About Mater

Mater is a conscious and ethical design brand with a strong design philosophy and great craftsmanship. Through collaborations with an external base of established and fresh design talent, Mater combines exclusive high-end furniture and lighting, with working methods that support people, local craft traditions and the environment. The aesthetic of Mater has clear references to Scandinavian minimalism and the designs are all made with sustainably or ethically sourced materials.

Designed for both commercial and residential use, Mater strive to avoid and minimise any adverse impact on society, by following ethical and sustainable production criteria and creating products that will both stand the test of time and inspire the consumer to cherish and savour them.

The comarché framework

Product lifecycle

Brand sustainability

Mater is a conscious and ethical design brand that combines high-end furniture and lighting with working methods that support people, local craft traditions and the environment.

Mater doesn’t focus on what they launch but rather they define why products are launched, in an ethical context. Mater cares about the ethical choice behind the material in their products and renewable, certified wood, recycled waste and new efficient energy sources are Mater’s inspiration. They explore materials and production methods that are environmentally friendly without compromising aesthetics. Through partnerships with master artisans, Mater generates designs that last a lifetime and age beautifully.

Mater has a clear ambition to inspire consumer behaviour and engage people in sustainable thinking, making design matter and reducing the consumer’s footprint. It all comes down to the fact Mater cares about using resources responsibly, implementing or motivating sustainable business principles throughout the value chain. They demand that committed production partners are properly certified, and are now afraid to draw attention to the reality that ALL products are associated with environmental, ethical and social consequences.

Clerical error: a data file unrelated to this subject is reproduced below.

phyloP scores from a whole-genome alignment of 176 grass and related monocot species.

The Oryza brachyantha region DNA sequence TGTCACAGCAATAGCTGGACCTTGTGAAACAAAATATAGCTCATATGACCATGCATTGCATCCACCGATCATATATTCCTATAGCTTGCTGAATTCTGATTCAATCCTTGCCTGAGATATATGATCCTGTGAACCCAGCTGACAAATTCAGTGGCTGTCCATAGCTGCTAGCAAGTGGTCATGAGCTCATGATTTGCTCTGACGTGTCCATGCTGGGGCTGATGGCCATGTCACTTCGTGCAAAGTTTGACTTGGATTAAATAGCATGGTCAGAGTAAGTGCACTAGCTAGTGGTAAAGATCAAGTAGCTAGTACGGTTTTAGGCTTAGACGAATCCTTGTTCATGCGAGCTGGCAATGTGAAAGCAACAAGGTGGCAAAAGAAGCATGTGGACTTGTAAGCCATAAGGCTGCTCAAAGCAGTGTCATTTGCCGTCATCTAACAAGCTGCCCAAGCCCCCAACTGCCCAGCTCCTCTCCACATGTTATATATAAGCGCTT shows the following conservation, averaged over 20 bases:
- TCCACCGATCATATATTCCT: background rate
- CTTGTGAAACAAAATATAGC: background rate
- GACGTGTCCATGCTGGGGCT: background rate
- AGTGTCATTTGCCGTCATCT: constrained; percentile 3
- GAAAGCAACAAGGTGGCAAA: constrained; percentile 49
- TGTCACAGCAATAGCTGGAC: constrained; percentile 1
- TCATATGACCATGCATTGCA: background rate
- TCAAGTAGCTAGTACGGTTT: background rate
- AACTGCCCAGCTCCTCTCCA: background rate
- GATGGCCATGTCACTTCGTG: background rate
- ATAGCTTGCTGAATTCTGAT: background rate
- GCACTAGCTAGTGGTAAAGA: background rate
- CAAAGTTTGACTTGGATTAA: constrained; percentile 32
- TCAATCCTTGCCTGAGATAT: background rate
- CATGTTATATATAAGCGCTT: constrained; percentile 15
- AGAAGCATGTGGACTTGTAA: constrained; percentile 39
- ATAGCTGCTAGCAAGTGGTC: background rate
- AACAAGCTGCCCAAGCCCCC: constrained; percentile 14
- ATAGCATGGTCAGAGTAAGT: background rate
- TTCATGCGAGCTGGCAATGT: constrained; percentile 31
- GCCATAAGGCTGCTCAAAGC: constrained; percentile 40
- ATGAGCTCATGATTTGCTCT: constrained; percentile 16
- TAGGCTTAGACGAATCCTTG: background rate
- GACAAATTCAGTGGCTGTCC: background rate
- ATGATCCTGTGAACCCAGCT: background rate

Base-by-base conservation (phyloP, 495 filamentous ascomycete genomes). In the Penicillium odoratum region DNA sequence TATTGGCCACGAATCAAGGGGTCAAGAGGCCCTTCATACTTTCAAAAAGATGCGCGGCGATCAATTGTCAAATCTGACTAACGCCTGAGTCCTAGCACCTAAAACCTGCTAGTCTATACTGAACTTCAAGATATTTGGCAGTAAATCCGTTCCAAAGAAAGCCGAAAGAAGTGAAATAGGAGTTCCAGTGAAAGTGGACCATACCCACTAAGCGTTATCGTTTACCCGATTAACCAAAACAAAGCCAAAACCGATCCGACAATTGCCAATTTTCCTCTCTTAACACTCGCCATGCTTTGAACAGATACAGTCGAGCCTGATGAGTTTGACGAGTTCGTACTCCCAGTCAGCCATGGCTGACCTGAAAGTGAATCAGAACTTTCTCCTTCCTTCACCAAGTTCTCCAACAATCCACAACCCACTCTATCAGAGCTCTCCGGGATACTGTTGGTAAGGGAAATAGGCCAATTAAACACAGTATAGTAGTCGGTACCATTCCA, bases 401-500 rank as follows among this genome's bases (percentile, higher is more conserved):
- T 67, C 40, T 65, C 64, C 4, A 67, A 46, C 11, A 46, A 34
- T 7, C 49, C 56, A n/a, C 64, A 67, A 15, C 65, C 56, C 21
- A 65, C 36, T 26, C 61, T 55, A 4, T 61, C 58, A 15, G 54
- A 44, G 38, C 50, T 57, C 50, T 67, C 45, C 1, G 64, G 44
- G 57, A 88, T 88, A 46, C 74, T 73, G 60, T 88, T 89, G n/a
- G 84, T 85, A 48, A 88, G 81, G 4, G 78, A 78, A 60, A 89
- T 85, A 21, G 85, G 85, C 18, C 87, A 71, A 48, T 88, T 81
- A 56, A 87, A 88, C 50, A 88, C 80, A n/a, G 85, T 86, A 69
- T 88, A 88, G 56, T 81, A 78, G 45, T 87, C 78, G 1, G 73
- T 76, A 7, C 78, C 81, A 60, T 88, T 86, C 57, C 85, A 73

Mater also believes that corporate sustainability starts with a company’s value system and a principled approach to doing business. This means operating in ways that meet fundamental responsibilities in areas of human rights, labor, environment and anti-corruption.

Brand Ethos

Anything and everything is included in Mater’s approch to doing business as sustainably minded as possible. On both brand level, in terms of social sustainability and throughout the entire product life cycle, sustainability has been taken into account. Most recently, Mater has ventured into innovative partnerships with big organisations in order to utilise their trash for creating new products.  They are, in fact, changing an industry which is why we label them as a Hero brand.

The Comarché Notes

Look out for Mater’s newest partnerships with bigger Danish organisations. One man’s trash is another man’s treasure!

UN’s Sustainable Development Goals

Goal 7: Affordable and clean energy image Goal 7: Affordable and clean energy

Between 2000 and 2016, the number of people with electricity increased from 78 to 87 percent, and the numbers without electricity dipped to just below one billion.

Yet as the population continues to grow, so will the demand for cheap energy, and an economy reliant on fossil fuels is creating drastic changes to our climate.

Investing in solar, wind and thermal power, improving energy productivity, and ensuring energy for all is vital if we are to achieve SDG 7 by 2030.

Expanding infrastructure and upgrading technology to provide clean and more efficient energy in all countries will encourage growth and help the environment.

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Goal 8: Decent work and economic growth image Goal 8: Decent work and economic growth

Over the past 25 years the number of workers living in extreme poverty has declined dramatically, despite the lasting impact of the 2008 economic crisis and global recession. In developing countries, the middle class now makes up more than 34 percent of total employment – a number that has almost tripled between 1991 and 2015.

However, as the global economy continues to recover we are seeing slower growth, widening inequalities, and not enough jobs to keep up with a growing labour force. According to the International Labour Organization, more than 204 million people were unemployed in 2015.

The SDGs promote sustained economic growth, higher levels of productivity and technological innovation. Encouraging entrepreneurship and job creation are key to this, as are effective measures to eradicate forced labour, slavery and human trafficking. With these targets in mind, the goal is to achieve full and productive employment, and decent work, for all women and men by 2030.